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Jones Scones

Jones Scones Episode 423 Shark Tank Cream Scones J. Jones
Jones Scones founder J. Jones pitches his cream scones to the Sharks in episode 423. Jones is a multi-talented entrepreneur who started making scones while living in England and Scotland. He wasn’t a fan of the dry, lumpy scones that were the norm, so he started making his own cream scones with a moist and cake-like texture. When he returned home to his native Denver, his friends and coffee shop compatriots liked them so much, he started a business to bring his pastry vision to the masses. A lawyer by profession, Jones is also a night club singer (he  won “Denver’s Next Nightclub Singer”), a black belt, and a colon cancer survivor. Since beating cancer in 2012, Jones has made Jones Scones the “center of his being.” Jones believes in love and kindness as core values and wants his company to be “about something more than just money or product.”

Jones Scones Shark Tank Recap

J. Jones enters the Shark Tank seeking an investment of $100,000 in exchange for 25% of his business. Jones spent time in England, where he discovered English scones. When he came back to America, he entered law school, but his scones were so popular, he dropped out to pursue baking as a career.

The scones are selling at an impressive rate of $5,000 a month, and are being sold through six Whole Foods stores. A mistake with a co-packer put a serious dent in sales, bringing them down from $113,000 a month. With a fresh start, Whole Foods is willing to bring the line back to the stores, but Jones needs capital to rebuild the brand.

Daymond John calls Jones “a likeable person” but doesn’t like the scones. He’s out.

Robert Herjavec is unimpressed by the decline in the past three years. He wants to know how Jones is going to turn things around. Jones responds that he’s got a great team. Wrong answer. Mark Cuban jumps in with “That’s bull crap,” and Herjavec agrees, saying “I hate when people tell me, ‘the answer to my salvation is a consultant.'”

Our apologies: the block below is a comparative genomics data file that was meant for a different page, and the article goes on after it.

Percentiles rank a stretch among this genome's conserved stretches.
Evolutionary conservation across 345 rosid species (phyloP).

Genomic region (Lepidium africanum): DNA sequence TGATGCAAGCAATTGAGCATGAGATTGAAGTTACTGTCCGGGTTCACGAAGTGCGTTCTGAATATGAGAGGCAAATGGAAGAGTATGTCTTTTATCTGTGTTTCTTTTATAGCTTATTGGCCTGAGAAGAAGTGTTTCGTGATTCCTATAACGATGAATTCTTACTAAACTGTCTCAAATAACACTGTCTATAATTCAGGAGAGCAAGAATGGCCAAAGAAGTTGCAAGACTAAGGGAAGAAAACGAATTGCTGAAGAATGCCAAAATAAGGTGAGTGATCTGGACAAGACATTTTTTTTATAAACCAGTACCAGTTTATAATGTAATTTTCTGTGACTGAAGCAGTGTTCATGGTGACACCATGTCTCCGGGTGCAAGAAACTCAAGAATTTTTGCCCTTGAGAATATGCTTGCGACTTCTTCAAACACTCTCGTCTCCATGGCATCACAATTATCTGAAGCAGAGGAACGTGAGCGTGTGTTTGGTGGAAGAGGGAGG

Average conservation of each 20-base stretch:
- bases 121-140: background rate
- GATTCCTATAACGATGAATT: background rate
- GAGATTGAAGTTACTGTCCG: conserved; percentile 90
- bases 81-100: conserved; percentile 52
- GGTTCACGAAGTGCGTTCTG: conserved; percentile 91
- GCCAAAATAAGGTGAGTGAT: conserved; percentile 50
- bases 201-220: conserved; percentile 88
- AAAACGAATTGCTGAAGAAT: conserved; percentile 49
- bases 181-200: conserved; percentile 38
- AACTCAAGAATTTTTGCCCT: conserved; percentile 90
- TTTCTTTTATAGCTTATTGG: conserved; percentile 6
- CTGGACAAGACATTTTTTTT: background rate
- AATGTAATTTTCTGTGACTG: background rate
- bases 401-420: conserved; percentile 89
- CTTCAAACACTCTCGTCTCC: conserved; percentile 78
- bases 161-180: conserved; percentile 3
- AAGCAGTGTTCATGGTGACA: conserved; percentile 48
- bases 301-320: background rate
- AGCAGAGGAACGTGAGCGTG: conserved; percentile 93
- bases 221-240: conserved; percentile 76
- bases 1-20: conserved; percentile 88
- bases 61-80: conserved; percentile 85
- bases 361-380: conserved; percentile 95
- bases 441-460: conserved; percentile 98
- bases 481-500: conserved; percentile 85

Who’s In?

Lori Greiner believes that ten years in business without gaining ground shows “something is wrong.” She’s out.

Robert Herjavec doesn’t believe he has “time to be part of your team.” He’s out.

Kevin O’Leary says “there’s nothing proprietary about making scones,” adding “this is all about money. I can’t see how I can make any.” He’s out.

Jones thanks the Sharks, and leaves the Tank, not even giving Mark Cuban a chance to say he’s out.

Jones Scones Shark Tank Update

In spite of the setbacks, Jones Scones is still in business. It turns out that there was more to Jones’ story than he shared on the Shark Tank. At around the same time his business took a hit from the poor choice of co-packer, he discovered he was battling colon cancer.

The diagnosis shifted Jones’ focus, and made him more determined than ever to make Jones Scones a success. He moved to another co-packer, this time choosing a partner who was in a closer location so that he could personally respond to any problems that arose. Jones Scones is gaining ground slowly, and Jones hopes to continue “spreading the love” with his tasty baked English treats.

In the second half of 2018, after 20 years in business, Jones shuttered the company and went back to practing law.

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